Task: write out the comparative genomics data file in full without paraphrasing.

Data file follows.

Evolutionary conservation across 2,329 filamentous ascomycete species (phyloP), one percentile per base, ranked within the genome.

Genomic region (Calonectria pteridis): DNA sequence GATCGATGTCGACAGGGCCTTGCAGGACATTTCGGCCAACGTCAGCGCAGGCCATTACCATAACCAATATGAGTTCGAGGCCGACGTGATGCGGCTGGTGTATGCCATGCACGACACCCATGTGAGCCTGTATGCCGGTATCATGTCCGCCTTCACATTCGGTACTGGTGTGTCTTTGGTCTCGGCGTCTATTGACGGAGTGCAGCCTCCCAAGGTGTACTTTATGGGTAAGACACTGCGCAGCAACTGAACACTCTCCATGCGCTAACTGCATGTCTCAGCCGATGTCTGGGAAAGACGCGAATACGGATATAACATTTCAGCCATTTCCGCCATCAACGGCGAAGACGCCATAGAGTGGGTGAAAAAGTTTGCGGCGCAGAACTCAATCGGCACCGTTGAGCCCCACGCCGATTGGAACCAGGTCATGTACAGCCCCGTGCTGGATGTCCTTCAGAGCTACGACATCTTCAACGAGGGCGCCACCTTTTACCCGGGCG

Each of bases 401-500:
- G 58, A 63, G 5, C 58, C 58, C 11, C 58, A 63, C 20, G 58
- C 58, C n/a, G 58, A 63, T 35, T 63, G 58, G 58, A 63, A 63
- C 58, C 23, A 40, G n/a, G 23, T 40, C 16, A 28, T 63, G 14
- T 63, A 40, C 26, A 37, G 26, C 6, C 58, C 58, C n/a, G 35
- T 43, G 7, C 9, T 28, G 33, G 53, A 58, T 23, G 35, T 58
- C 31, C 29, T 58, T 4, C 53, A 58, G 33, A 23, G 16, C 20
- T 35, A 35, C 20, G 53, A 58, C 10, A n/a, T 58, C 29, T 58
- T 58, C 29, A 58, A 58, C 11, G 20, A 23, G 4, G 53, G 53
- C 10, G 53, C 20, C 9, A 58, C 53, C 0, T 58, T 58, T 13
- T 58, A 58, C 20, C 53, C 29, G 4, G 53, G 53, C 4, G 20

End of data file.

Evolutionary conservation across 2,329 filamentous ascomycete species (phyloP), one percentile per base, ranked within the genome.

Genomic region (Calonectria pteridis): DNA sequence GATCGATGTCGACAGGGCCTTGCAGGACATTTCGGCCAACGTCAGCGCAGGCCATTACCATAACCAATATGAGTTCGAGGCCGACGTGATGCGGCTGGTGTATGCCATGCACGACACCCATGTGAGCCTGTATGCCGGTATCATGTCCGCCTTCACATTCGGTACTGGTGTGTCTTTGGTCTCGGCGTCTATTGACGGAGTGCAGCCTCCCAAGGTGTACTTTATGGGTAAGACACTGCGCAGCAACTGAACACTCTCCATGCGCTAACTGCATGTCTCAGCCGATGTCTGGGAAAGACGCGAATACGGATATAACATTTCAGCCATTTCCGCCATCAACGGCGAAGACGCCATAGAGTGGGTGAAAAAGTTTGCGGCGCAGAACTCAATCGGCACCGTTGAGCCCCACGCCGATTGGAACCAGGTCATGTACAGCCCCGTGCTGGATGTCCTTCAGAGCTACGACATCTTCAACGAGGGCGCCACCTTTTACCCGGGCG

Each of bases 401-500:
- G 58, A 63, G 5, C 58, C 58, C 11, C 58, A 63, C 20, G 58
- C 58, C n/a, G 58, A 63, T 35, T 63, G 58, G 58, A 63, A 63
- C 58, C 23, A 40, G n/a, G 23, T 40, C 16, A 28, T 63, G 14
- T 63, A 40, C 26, A 37, G 26, C 6, C 58, C 58, C n/a, G 35
- T 43, G 7, C 9, T 28, G 33, G 53, A 58, T 23, G 35, T 58
- C 31, C 29, T 58, T 4, C 53, A 58, G 33, A 23, G 16, C 20
- T 35, A 35, C 20, G 53, A 58, C 10, A n/a, T 58, C 29, T 58
- T 58, C 29, A 58, A 58, C 11, G 20, A 23, G 4, G 53, G 53
- C 10, G 53, C 20, C 9, A 58, C 53, C 0, T 58, T 58, T 13
- T 58, A 58, C 20, C 53, C 29, G 4, G 53, G 53, C 4, G 20